Chen E (1993) About blue-light retinal damage
April 10, 2015
Acta Ophthalmol Suppl. 1993;(208):1-50.
Inhibition of enzymes by short-wave optical radiation and its effect on the retina.
INTRODUCTION AND HYPOTHESES: Exposure to short-wave optical radiation is a potential hazard for vision. In the present study, blue-light damage is studied in rat retina. It was hypothesized that the absorption of blue light by cytochrome oxidase in rat retina inhibits this enzyme, and may reduce the retinal oxidative metabolism. Irreversible inhibition of the oxidative metabolism may decrease the activity of the Na/K-ATPase, hence redistribute ions, increase intracellular osmotic pressure and cause cellular edema. Severe retinal edema may be the cause of retinal degeneration.
A quantitative histochemical method, a combination of histochemical staining and densitometrical measurement, was established to measure the activity of cytochrome oxidase. The distribution of chlorine and potassium in rat retina was estimated with a nuclear microprobe. Microradiography was adopted for measuring the protein and lipid density, which is an indirect estimation of retinal edema and retinal refractive index. The damage to the photoreceptor cells was estimated from the thickness of the outer nuclear layer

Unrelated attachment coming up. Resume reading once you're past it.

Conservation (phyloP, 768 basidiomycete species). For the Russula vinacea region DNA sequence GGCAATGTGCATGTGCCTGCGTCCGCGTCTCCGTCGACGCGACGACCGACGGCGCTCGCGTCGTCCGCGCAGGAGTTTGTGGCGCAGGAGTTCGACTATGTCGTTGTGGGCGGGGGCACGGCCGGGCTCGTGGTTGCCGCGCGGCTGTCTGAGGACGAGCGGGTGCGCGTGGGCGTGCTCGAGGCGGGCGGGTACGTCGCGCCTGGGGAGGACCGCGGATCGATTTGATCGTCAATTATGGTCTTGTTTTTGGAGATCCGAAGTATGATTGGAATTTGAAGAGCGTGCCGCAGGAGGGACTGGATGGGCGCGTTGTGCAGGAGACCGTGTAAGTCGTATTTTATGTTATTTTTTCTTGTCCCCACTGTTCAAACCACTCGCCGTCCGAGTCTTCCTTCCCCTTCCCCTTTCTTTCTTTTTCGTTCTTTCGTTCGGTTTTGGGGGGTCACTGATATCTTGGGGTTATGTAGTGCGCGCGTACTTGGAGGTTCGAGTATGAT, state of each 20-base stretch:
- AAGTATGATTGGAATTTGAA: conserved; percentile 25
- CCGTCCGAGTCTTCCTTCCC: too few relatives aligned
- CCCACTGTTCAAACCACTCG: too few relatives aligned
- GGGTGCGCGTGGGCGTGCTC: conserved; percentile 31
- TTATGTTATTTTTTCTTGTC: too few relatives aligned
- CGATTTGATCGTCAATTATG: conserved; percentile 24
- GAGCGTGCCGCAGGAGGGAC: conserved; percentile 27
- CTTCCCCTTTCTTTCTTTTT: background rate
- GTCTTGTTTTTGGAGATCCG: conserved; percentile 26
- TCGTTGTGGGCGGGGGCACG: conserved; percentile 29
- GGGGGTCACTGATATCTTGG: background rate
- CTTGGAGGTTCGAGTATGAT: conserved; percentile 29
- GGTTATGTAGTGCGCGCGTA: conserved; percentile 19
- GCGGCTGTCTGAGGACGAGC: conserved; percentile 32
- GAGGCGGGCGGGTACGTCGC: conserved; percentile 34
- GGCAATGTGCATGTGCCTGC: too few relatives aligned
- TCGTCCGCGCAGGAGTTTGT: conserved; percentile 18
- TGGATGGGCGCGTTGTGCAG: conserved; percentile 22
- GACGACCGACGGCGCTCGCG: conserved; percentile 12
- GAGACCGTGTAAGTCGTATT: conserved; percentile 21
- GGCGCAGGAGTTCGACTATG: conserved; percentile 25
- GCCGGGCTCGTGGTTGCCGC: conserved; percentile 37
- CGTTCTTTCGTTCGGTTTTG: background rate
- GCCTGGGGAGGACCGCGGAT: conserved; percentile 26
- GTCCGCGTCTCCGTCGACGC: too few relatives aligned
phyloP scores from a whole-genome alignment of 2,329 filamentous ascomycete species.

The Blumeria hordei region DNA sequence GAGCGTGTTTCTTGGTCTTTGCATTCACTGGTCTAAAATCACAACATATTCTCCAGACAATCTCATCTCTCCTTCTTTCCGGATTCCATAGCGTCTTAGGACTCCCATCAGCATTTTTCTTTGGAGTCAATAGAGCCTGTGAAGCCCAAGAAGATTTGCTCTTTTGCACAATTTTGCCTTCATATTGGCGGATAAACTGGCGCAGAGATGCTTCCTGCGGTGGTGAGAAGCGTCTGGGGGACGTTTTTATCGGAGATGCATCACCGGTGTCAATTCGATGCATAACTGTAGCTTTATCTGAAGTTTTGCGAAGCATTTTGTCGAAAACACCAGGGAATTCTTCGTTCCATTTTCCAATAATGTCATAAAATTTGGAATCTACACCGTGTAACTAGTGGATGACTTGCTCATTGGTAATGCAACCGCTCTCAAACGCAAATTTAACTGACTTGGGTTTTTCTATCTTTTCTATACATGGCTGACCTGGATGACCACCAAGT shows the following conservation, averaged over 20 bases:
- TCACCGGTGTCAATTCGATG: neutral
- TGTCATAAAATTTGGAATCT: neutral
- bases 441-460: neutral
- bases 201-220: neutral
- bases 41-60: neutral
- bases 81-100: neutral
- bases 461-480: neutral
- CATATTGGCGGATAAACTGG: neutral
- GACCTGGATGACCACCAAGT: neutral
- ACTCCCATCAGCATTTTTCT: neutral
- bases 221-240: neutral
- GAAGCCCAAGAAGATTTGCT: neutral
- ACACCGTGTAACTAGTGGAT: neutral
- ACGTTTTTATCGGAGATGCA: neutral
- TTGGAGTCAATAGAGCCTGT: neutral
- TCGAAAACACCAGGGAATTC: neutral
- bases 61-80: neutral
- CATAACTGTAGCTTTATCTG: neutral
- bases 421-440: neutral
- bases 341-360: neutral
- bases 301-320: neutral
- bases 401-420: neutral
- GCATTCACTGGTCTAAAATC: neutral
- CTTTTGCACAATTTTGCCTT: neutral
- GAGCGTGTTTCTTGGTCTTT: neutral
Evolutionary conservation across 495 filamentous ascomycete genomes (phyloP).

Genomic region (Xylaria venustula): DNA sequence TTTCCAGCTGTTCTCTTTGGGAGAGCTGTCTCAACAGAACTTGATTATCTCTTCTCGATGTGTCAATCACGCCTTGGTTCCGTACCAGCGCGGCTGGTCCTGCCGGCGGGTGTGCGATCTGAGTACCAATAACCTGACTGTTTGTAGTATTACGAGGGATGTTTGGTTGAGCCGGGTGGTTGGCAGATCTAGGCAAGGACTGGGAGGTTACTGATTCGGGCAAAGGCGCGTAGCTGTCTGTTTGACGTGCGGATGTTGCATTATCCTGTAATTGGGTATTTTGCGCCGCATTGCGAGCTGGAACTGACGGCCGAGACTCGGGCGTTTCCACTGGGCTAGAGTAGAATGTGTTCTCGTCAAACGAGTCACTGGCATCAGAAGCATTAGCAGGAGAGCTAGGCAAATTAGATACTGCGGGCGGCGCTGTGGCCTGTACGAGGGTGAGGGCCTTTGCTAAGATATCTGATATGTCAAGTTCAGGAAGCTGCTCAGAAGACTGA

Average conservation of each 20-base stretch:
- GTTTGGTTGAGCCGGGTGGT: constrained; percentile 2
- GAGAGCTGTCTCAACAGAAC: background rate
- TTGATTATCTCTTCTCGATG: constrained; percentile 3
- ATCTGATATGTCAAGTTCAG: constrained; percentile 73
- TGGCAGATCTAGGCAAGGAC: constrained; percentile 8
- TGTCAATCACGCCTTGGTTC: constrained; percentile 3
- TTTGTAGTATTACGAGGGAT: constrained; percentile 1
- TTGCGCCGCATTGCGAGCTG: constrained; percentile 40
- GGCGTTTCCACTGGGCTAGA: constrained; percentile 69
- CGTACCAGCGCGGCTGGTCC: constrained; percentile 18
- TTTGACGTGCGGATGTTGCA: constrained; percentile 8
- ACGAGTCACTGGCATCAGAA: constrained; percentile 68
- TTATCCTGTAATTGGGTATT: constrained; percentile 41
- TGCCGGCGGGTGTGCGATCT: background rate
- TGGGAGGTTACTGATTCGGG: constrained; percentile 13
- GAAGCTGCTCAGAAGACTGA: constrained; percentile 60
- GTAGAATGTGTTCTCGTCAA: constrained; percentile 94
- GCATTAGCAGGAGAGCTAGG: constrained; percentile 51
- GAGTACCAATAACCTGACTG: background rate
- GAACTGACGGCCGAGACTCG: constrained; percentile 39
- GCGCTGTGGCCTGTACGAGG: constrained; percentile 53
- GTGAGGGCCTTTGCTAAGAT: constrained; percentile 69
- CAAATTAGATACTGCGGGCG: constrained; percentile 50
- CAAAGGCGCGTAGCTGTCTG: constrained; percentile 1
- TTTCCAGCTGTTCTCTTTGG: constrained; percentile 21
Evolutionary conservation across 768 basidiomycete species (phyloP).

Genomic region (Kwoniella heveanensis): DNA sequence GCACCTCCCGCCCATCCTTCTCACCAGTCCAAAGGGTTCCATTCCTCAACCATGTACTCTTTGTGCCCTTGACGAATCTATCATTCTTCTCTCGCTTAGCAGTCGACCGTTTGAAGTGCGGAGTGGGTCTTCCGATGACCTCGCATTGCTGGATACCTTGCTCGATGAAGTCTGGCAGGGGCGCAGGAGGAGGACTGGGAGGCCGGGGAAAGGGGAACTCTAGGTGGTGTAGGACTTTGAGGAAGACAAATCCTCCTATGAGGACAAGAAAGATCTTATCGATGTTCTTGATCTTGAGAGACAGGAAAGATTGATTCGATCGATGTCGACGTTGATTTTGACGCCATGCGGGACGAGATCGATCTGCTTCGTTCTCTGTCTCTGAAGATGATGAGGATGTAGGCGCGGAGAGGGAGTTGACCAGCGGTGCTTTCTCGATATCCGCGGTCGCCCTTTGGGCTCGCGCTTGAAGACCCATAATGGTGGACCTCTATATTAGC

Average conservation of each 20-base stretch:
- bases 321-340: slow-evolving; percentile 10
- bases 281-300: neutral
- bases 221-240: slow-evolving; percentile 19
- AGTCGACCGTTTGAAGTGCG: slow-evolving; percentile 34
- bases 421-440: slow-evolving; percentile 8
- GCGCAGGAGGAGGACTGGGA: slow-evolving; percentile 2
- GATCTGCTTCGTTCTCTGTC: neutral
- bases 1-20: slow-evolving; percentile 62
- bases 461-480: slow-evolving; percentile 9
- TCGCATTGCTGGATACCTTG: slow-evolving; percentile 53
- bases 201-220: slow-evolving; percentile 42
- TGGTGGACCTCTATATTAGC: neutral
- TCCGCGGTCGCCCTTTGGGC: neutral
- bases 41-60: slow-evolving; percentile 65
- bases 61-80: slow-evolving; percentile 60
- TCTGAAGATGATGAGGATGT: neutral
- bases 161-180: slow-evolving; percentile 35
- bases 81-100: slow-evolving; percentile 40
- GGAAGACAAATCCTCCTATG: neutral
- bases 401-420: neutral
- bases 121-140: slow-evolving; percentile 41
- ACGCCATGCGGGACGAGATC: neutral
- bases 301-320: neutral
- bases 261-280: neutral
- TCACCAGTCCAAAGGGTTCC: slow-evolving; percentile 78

Blue light inhibited cytochrome oxidase at a retinal dose of about 110 kJ/m2. This inhibition was reversible, and is probably related to the light regulation of retinal metabolism. At a retinal dose of about 380 kJ/m2, the inhibition of cytochrome oxidase was followed consecutively by a probable redistribution of chlorine and potassium in the inner and outer segments, damage to the mitochondria in the inner segments, edema in the inner and outer segments, and progressive degeneration of photoreceptor cells. Dark adaptation did not increase the blue-light retinal injury. These findings support the hypothesis that inhibition of cytochrome oxidase is one of the causes of blue-light retinal damage
. The alteration of enzyme kinetics after in vitro exposure to short-wave optical radiation was estimated using lactate dehydrogenase as a model. The ultraviolet-radiation exposure inhibited lactate dehydrogenase with a significant decrease in maximal velocity, while Michaelis constant remained unchanged.
[PubMed – indexed for MEDLINE]